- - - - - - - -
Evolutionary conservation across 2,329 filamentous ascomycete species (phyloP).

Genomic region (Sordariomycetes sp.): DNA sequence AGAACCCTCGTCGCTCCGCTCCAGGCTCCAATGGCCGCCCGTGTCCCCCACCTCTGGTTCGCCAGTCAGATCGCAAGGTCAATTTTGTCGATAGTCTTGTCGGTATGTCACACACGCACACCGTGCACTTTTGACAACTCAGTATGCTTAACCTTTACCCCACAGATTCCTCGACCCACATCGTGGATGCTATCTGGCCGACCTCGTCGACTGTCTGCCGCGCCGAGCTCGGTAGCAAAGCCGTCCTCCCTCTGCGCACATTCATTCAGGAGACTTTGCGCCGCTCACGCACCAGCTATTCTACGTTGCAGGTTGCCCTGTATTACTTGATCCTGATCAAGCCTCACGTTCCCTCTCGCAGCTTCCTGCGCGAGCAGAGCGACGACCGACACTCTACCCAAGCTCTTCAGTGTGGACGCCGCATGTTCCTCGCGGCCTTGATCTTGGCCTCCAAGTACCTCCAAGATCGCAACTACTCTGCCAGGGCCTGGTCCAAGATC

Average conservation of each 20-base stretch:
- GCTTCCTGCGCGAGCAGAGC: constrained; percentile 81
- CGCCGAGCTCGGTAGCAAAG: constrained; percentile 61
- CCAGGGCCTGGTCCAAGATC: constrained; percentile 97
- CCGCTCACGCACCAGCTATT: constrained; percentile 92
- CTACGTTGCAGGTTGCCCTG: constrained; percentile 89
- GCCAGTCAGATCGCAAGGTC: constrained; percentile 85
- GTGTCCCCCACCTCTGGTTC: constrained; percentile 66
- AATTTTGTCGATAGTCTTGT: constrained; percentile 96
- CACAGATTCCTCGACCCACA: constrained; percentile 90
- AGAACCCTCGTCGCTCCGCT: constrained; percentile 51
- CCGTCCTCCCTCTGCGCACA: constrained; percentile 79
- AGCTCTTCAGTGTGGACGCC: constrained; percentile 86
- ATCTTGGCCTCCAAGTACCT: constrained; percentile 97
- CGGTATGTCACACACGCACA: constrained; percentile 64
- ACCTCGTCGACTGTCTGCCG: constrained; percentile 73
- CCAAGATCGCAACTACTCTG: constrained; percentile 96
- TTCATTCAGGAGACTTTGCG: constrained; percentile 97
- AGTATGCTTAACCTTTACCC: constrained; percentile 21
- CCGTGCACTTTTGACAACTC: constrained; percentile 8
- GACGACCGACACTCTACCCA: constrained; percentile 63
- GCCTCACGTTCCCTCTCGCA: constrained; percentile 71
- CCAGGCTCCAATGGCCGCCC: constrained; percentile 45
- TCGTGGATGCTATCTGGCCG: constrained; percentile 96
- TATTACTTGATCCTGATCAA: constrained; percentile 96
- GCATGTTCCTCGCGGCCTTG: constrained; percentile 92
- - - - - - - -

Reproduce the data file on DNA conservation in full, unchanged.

Evolutionary conservation across 2,329 filamentous ascomycete species (phyloP).

Genomic region (Sordariomycetes sp.): DNA sequence AGAACCCTCGTCGCTCCGCTCCAGGCTCCAATGGCCGCCCGTGTCCCCCACCTCTGGTTCGCCAGTCAGATCGCAAGGTCAATTTTGTCGATAGTCTTGTCGGTATGTCACACACGCACACCGTGCACTTTTGACAACTCAGTATGCTTAACCTTTACCCCACAGATTCCTCGACCCACATCGTGGATGCTATCTGGCCGACCTCGTCGACTGTCTGCCGCGCCGAGCTCGGTAGCAAAGCCGTCCTCCCTCTGCGCACATTCATTCAGGAGACTTTGCGCCGCTCACGCACCAGCTATTCTACGTTGCAGGTTGCCCTGTATTACTTGATCCTGATCAAGCCTCACGTTCCCTCTCGCAGCTTCCTGCGCGAGCAGAGCGACGACCGACACTCTACCCAAGCTCTTCAGTGTGGACGCCGCATGTTCCTCGCGGCCTTGATCTTGGCCTCCAAGTACCTCCAAGATCGCAACTACTCTGCCAGGGCCTGGTCCAAGATC

Average conservation of each 20-base stretch:
- GCTTCCTGCGCGAGCAGAGC: constrained; percentile 81
- CGCCGAGCTCGGTAGCAAAG: constrained; percentile 61
- CCAGGGCCTGGTCCAAGATC: constrained; percentile 97
- CCGCTCACGCACCAGCTATT: constrained; percentile 92
- CTACGTTGCAGGTTGCCCTG: constrained; percentile 89
- GCCAGTCAGATCGCAAGGTC: constrained; percentile 85
- GTGTCCCCCACCTCTGGTTC: constrained; percentile 66
- AATTTTGTCGATAGTCTTGT: constrained; percentile 96
- CACAGATTCCTCGACCCACA: constrained; percentile 90
- AGAACCCTCGTCGCTCCGCT: constrained; percentile 51
- CCGTCCTCCCTCTGCGCACA: constrained; percentile 79
- AGCTCTTCAGTGTGGACGCC: constrained; percentile 86
- ATCTTGGCCTCCAAGTACCT: constrained; percentile 97
- CGGTATGTCACACACGCACA: constrained; percentile 64
- ACCTCGTCGACTGTCTGCCG: constrained; percentile 73
- CCAAGATCGCAACTACTCTG: constrained; percentile 96
- TTCATTCAGGAGACTTTGCG: constrained; percentile 97
- AGTATGCTTAACCTTTACCC: constrained; percentile 21
- CCGTGCACTTTTGACAACTC: constrained; percentile 8
- GACGACCGACACTCTACCCA: constrained; percentile 63
- GCCTCACGTTCCCTCTCGCA: constrained; percentile 71
- CCAGGCTCCAATGGCCGCCC: constrained; percentile 45
- TCGTGGATGCTATCTGGCCG: constrained; percentile 96
- TATTACTTGATCCTGATCAA: constrained; percentile 96
- GCATGTTCCTCGCGGCCTTG: constrained; percentile 92